Patterico's Pontifications


Jeopardy Champion Ken Jennings Mocks Andrew Breitbart’s Death on Twitter

Filed under: General — Patterico @ 8:48 pm

Ken Jennings, the record-holder for consecutive Jeopardy wins, on Twitter:

Oddly enough, at dinner my children asked me the difference between intelligence and wisdom.

My answer began like this: “Funny you should ask . . .”

Obamacare Deadline: A Few Highlights

Filed under: General — Dana @ 7:38 pm

[Guest post by Dana]

Today was the deadline for Americans to sign up for health care coverage and avoid facing a tax penalty. Not surprisingly,, the federal website for consumers, stalled due to heavy volume and a software bug. (Last week HHS offered an extension to consumers prevented from finishing their transaction due to exceptional circumstances, such as natural disasters, website technical issues, or other administrative problems).

Also, Big Journalism challenged the incredible enrollment data claimed by the Los Angeles Times,

The Los Angeles Times greeted the Obamacare enrollment data on Monday with a striking headline, claiming that “at least 9.5 million previously uninsured people have gained coverage,” which is 3 million people more than the Obama administration itself claimed last week (a number that was itself highly questionable, since it did not exclude those who had not paid for their new insurance). The Times’ analysis, however, is laughable.

The New York Times took the opportunity to recite the numbers,

In the last week, the administration counted more than 8.7 million visits to, including more than 2 million over the weekend. The telephone call center took more than 2.5 million phone calls in the last week, compared with 2.4 million for all of February.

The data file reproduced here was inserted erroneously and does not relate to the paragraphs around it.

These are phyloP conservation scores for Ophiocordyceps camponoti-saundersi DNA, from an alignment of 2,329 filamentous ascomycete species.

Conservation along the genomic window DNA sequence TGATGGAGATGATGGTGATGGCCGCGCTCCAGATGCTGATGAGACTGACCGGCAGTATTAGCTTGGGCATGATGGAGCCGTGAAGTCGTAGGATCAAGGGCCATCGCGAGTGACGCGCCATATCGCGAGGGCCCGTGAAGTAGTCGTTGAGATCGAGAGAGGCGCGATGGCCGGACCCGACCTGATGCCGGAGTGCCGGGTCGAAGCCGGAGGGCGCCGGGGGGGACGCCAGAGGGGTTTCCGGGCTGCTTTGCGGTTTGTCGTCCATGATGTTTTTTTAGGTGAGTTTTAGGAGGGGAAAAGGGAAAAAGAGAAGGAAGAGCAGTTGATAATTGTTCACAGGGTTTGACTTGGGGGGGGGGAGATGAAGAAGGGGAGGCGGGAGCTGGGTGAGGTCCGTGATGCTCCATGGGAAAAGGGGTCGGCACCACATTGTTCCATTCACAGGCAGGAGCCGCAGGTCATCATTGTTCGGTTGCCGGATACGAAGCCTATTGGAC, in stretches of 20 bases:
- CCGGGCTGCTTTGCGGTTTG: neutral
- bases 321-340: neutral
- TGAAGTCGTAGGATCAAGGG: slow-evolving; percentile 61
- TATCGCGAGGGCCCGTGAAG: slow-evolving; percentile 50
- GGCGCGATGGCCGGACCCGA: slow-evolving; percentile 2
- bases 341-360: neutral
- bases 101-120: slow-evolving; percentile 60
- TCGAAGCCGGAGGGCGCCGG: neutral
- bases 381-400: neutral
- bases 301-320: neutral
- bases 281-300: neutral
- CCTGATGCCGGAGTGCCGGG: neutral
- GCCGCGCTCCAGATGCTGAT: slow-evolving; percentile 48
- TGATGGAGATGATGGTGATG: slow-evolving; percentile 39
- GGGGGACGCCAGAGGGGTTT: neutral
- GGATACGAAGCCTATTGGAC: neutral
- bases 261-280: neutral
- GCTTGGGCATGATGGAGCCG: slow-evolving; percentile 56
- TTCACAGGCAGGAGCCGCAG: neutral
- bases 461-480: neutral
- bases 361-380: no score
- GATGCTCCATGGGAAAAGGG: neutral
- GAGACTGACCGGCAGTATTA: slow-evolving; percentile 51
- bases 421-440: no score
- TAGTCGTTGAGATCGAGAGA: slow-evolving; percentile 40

As expected, the Administration was feeling victorious, if still not answering the important question(s),

At the White House, officials embarked on a kind of victory lap. Jay Carney, the press secretary, said that the number of people signing up for health care would be “significantly above six million,” and he reminded journalists of the predictions of doom when crashed last fall.

Mr. Carney said he did not have “any concrete numbers” to show how many people had paid premiums, as required to activate coverage.

And, troubling, a Southern California couple who are registered Republicans, were surprised to discover a voter registration card pre-marked with an “X” in the box next to Democratic Party, inside an envelope from Covered California, the state’s Obamacare website.

Covered California spokeswoman clarified and instructed,

“We are mailing voter registration material. However, the application forms come directly from the Secretary of State’s office, with no fields pre-marked. The individual should contact the Secretary of State, which takes these violations of election law extremely seriously, and they will investigate, using the unique serial number.”

(Apparently, the couple was unable to reach anyone at the Secretary of State office. The San Diego County Registrar of Voters office directed them to contact Covered California…).


“Is Something Less True If a White Person Says It About Black People?”

Filed under: General — Dana @ 12:23 pm

[guest post by Dana]

Bill Maher asked the question of his guests. Apparently, the answer is, yes. (video at link)

Paul Ryan: “We have got this tailspin of culture, in our inner cities in particular, of men not working and just generations of men not even thinking about working or learning to value the culture of work.”

Michelle Obama: ‘When it comes to getting an education, too many of our young people just can’t be bothered. They’re sitting on couches for hours playing video games, watching TV instead of dreaming of being a teacher or a lawyer or a business leader — they’re fantasizing about being a baller or a rapper.’


L.A. Times Refuses to Correct Misleading Statement on Global Warming

Filed under: General — Patterico @ 7:59 am

Scott Martelle of the L.A. Times recently began a piece on global warming with this statement:

Here’s a statistic for you. Out of 10,855 peer-reviewed articles in scientific journals last year that dealt with some aspect of global warming, all but two accepted human behavior as the primary cause.